CLA-2 CO:R:C:V 732574 EAB

Murray J. Belman, Esquire
Thompson & Mitchell
1120 Vermont Avenue, N.W.
Washington, DC 20005

Re: Country of origin marking exceptions for cold finished steel bar products

Dear Mr. Bellman:

This is in response to your letter dated July 13, 1989, in which you request, on behalf of the Cold Finished Steel Bar Institute, reconsideration of that portion of HQ 732196, May 16, 1989, which pertained in part to the applicability of 19 U.S.C. 1304(a)(3)(G) to imported hot-rolled steel bars which are processed in the U.S. but not substantially transformed into cold-finished bars.


You assert that hot-rolled bar processed into cold finished bar in the U.S. by the importer or for his account would fall within the marking exception of 19 U.S.C. 1304(a)(3)(G), and that, pursuant to 19 U.S.C. 1304(b) and 19 CFR 134.22(d)(1), the steel band containers of such imported articles are excepted from marking as well. We regret the delay in responding.


What are the country of origin marking requirements of an article processed but not substantially transformed in the U.S.?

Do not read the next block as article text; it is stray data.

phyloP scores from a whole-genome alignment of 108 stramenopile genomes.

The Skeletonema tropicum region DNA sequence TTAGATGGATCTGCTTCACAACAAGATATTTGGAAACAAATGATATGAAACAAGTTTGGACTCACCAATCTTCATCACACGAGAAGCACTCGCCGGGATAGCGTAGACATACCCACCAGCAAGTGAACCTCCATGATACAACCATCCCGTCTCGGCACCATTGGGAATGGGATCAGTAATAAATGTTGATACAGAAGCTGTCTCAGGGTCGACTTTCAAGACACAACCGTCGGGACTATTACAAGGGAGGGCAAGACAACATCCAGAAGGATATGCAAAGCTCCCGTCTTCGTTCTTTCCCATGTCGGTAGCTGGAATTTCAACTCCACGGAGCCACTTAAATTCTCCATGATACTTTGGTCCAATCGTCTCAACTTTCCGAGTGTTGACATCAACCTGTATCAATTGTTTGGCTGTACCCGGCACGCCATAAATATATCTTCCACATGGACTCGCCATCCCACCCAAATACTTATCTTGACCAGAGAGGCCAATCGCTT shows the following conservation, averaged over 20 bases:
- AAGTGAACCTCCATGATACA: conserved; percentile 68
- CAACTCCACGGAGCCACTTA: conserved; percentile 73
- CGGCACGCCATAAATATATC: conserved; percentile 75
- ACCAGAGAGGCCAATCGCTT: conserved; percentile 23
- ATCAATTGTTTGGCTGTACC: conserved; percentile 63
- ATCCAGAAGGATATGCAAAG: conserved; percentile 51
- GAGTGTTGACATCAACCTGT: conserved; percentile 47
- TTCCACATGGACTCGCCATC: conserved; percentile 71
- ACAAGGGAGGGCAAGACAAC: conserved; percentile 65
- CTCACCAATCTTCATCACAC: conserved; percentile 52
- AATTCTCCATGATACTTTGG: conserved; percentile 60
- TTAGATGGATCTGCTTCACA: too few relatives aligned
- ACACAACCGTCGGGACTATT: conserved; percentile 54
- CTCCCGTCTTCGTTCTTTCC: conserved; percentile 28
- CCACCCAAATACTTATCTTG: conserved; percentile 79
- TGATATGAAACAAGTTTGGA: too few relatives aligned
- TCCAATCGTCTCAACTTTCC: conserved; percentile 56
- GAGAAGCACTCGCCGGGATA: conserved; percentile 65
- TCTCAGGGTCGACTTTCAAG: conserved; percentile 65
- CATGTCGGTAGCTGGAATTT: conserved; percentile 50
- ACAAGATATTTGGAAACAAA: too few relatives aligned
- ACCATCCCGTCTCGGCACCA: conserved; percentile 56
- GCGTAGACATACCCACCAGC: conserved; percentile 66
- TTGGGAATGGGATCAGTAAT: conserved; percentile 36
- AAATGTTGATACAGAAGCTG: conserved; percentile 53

Section 304 of the Tariff Act of 1930, as amended (19 U.S.C. 1304), requires that, unless excepted, every article of foreign origin (or its container) imported into the U.S. shall be marked in a conspicuous place as legibly, indelibly, and permanently as the nature of the article (or its container) will permit in such a manner as to indicate to the ultimate purchaser the English name of the country of origin of the article. Articles to be processed in the U.S. by the importer or for his account otherwise than for the purpose of concealing the origin of such articles and in such manner that any mark contemplated by this section would necessarily be obliterated, destroyed, or permanently concealed are excepted from marking under 19 U.S.C. 1304(a)(3)(G) and 19 CFR 134.32(g). The containers in which these articles are imported are excepted from marking as provided in 19 U.S.C. 1304(b) and 19 CFR 134.22(d)(1).

In HQ 732196, Customs found that no evidence was presented to support a marking exception under 19 U.S.C. 1304(a)(3)(G), and we noted that articles excepted from marking under this provision must be marked with the country of origin after the U.S. processing, citing HQ 729434, May 23, 1986. You indicate that cold finished bars are produced in two basic steps: descaling (by acid pickling or mechanical shot blasting) and cold working (by drawing the product through a die, turning and/or grinding). You further indicate that the imported product is excepted from marking because any of these processes would necessarily obliterate any marking that might be applied to the hot-rolled bar itself.